Welcome back to another Windows Terminal release! This release updates Windows Terminal to version 1.17 and includes all of the features from this previous blog post. Additionally, Windows Terminal Preview is getting an update to version 1.18 and will include all the features detailed here, so let’s talk all about them!
Yes! We finally have tab tearout! This has been a highly requested feature since the dawn of Terminal time. Starting in Windows Terminal Preview 1.18, you will now be able to tear out the tabs in Windows Terminal.
You will also be able to move tabs from one terminal window into the other.
Environment Variable Updates
The Windows Terminal will now reload the environment variables automatically when a new tab or pane is opened! No longer do you need to fully shut down the Terminal after installing something and changing the PATH – just open a new tab (or restart the current one) and head off to the races.
In addition, you can now add environment variables in your settings.json. Shoutout to @ianjoneill for this community-contributed feature! This can be done in defaults or in any profile.
In the example below, I set two environment variables, both named MY_ENVIRONMENT_VARIABLE, in defaults and in my PowerShell profile:
“MY_ENVIRONMENT_VARIABLE”: “Hi from defaults!”
“MY_ENVIRONMENT_VARIABLE”: “Hi from PowerShell!”
The environment variables you set in defaults will be available to all of your profiles. The environment variables that you set within a specific profile will only be available for that specific profile.
This means that if I print the value of MY_ENVIRONMENT_VARIABLE in my PowerShell profile, then I will see “Hi from PowerShell!”
If I print the value of MY_ENVIRONMENT_VARIABLE in any other profile such as Command Prompt, then I will see “Hi from defaults!”
Right-Click Context Menu (Experimental)
This is an experimental feature that needs to be manually enabled. To manually enable this feature, add “experimental.rightClickContextMenu”: “true” in the defaults section of your profiles section of your settings.json:
After enabling this feature, you will be able to see a context menu after right-clicking the shell in your terminal.
By default, you will see Paste, Split Pane, Duplicate Tab, and Close Tab as your options.
If you highlight text and open the right click context menu, you will also see a Copy option next to Paste. If you have another pane open, then you will also see Close Pane as another option.
If you have our experimental shell integration feature enabled, then you will also see Select Command and Select Output as options.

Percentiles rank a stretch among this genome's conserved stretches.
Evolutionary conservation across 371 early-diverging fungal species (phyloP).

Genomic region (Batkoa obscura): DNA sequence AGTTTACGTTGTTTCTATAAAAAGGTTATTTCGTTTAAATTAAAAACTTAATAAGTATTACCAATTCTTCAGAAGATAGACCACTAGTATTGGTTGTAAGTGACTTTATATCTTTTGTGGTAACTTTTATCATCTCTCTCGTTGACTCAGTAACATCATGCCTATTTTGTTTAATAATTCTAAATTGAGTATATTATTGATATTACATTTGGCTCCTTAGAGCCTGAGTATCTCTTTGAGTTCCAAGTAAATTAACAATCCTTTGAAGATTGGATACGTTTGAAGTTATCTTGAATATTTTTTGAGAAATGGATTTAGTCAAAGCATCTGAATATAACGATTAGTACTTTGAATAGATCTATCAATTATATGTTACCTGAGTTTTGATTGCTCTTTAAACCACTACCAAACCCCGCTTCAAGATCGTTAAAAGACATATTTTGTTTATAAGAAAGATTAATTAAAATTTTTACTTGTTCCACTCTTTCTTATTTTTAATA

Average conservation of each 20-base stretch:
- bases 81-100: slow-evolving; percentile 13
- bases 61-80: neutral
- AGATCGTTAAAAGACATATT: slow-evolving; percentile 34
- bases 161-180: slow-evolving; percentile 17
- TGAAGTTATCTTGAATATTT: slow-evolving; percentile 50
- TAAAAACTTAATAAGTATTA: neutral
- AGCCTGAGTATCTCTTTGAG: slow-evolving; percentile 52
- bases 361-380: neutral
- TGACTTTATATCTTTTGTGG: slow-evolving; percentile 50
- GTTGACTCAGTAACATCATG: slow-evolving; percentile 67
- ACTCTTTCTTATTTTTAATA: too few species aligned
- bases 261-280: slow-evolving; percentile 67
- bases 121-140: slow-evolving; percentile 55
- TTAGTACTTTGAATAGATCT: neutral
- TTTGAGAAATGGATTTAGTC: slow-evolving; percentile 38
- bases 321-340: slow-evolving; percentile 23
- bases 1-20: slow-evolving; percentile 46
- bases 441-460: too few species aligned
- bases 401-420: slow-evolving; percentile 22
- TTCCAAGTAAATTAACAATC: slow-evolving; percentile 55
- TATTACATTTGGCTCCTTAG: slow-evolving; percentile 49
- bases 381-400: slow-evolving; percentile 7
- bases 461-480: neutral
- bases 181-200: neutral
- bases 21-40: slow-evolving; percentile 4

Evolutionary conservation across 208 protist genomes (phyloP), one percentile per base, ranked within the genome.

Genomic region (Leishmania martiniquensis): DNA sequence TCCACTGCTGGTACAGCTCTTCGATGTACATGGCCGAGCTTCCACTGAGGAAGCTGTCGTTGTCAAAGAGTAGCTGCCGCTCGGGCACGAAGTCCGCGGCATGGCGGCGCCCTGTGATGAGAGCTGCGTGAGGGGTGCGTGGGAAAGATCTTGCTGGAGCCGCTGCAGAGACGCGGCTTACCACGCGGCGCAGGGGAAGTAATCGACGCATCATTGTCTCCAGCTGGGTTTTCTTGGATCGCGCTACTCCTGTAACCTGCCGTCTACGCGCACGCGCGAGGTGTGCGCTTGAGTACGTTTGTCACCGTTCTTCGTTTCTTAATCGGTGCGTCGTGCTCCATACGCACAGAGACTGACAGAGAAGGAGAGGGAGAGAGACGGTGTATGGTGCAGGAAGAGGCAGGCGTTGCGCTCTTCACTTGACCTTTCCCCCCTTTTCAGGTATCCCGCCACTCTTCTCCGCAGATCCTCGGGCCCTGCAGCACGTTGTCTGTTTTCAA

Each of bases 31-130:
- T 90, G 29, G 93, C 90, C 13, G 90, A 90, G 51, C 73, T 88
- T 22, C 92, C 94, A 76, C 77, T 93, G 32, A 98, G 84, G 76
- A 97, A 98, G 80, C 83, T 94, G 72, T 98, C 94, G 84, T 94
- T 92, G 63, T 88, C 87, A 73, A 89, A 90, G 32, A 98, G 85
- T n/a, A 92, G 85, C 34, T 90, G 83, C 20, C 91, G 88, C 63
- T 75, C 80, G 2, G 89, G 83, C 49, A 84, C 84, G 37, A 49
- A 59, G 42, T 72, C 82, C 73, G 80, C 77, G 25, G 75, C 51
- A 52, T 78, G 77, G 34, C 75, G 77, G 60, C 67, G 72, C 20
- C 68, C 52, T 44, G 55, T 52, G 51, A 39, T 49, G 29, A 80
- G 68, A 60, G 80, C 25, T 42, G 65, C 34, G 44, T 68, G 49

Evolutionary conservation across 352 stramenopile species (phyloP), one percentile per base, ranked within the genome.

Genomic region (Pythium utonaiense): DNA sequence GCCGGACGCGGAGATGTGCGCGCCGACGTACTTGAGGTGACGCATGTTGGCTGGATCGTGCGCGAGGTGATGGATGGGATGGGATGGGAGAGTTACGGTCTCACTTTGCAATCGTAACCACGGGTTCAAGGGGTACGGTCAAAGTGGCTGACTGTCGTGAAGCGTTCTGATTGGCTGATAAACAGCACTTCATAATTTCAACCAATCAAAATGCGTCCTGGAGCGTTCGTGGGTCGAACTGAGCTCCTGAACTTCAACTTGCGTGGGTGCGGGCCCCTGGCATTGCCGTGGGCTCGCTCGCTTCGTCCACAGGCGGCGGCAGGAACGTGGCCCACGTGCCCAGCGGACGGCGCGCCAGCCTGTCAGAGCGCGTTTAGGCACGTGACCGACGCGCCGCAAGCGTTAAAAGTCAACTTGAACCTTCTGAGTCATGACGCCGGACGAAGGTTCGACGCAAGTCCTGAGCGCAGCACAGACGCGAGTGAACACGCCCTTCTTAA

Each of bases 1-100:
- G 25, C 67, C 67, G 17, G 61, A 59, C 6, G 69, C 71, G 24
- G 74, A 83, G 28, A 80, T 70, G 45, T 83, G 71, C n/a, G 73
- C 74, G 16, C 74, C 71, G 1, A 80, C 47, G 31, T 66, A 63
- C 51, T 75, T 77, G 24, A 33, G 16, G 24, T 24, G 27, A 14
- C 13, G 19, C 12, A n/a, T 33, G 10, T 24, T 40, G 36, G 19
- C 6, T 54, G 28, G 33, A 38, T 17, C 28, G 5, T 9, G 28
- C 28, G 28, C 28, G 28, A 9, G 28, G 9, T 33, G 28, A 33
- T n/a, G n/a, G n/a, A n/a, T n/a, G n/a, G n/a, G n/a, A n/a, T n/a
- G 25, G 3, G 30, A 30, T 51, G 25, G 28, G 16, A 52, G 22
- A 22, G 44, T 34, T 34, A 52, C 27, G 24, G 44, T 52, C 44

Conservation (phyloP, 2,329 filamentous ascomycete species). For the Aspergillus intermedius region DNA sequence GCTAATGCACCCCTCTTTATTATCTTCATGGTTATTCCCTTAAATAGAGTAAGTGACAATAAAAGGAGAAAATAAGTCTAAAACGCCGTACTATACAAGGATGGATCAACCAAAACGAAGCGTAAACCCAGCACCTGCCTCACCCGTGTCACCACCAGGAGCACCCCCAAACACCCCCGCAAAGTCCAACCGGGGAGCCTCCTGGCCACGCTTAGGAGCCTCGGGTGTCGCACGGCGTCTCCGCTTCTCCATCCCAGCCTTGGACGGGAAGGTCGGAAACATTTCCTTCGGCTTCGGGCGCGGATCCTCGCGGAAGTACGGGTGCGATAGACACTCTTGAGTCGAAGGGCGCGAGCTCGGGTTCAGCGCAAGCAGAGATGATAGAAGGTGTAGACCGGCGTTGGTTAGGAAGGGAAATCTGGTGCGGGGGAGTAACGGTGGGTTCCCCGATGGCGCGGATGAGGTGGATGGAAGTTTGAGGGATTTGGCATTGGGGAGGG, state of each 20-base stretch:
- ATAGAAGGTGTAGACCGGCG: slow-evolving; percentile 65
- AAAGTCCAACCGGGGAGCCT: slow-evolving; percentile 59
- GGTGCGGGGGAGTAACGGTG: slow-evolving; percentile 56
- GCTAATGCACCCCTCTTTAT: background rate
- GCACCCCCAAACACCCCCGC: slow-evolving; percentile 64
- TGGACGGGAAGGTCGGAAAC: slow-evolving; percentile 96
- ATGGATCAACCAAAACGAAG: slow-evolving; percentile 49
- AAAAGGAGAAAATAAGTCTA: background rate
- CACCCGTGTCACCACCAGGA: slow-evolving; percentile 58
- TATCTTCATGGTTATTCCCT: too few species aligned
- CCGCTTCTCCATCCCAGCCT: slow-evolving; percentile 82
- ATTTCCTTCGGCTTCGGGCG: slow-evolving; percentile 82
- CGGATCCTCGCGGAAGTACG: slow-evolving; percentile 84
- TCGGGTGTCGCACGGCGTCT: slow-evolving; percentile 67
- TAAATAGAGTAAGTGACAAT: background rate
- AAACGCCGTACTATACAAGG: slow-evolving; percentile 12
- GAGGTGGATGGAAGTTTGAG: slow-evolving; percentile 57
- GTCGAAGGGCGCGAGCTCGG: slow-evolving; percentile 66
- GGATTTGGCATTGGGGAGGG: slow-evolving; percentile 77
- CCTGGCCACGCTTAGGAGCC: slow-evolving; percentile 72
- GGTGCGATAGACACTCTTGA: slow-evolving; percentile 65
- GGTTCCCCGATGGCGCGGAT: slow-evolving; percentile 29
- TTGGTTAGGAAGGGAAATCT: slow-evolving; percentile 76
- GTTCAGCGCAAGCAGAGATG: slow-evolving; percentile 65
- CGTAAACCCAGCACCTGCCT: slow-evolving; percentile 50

Enabling shell integration marks vary from shell to shell. To learn how to enable shell integration for your favorite shell, visit this Shell integration tutorial to find out more!
Atlas Engine Improvements
Our experimental text rendering engine, the AtlasEngine, has gotten major improvements in Windows Terminal Preview 1.18. This text rendering engine has been nearly, completely rewritten to support overlapping text and, as a result, will no longer cut off italic text, emojis, or complex scripts. It will continue to clip box glyphs to their cells.
Below is a series of “before” and “after” pictures of the Atlas Engine rewrites.
Here is a before image of Fira Code with the old AtlasEngine
We also have a before image of the Code New Roman font as an example.
Here is an after image for the Code New Roman font with AtlasEngine in 1.18 Preview.
In the screenshots above, you can see how our AtlasEngine rewrite in 1.18 Preview fixed powerline rendering. We now have no weird gaps, no cut off glyphs, and no shrunken glyphs. There is now also proper overlapping glyphs in the APL set, in the Misc. glyphs row, and proper inversion of complex Unicode (without making the glyphs larger than they are supposed to be.)
We have also ensured that the AtlasEngine continues to support animated shaders, Han unification, and loc1 glyph variants in Windows Terminal Preview 1.18. The AtlasEngine will also now be used to display the Appearance preview in the Windows Terminal Settings UIs for profiles which it is enabled.
As of stable channel version 1.17, Windows Terminal will support being deployed in “Portable mode”. Portable mode ensures that all data created and maintained by Windows Terminal is saved next to the application so that it can be more easily moved across different environments.
Portable mode is supported by the unpackaged “ZIP” distribution. This is an officially-supported mode of execution where Windows Terminal stores its settings in a settings folder next to WindowsTerminal.exe. Portable mode is not supported in the packaged or preinstallation kit distributions of Windows Terminal.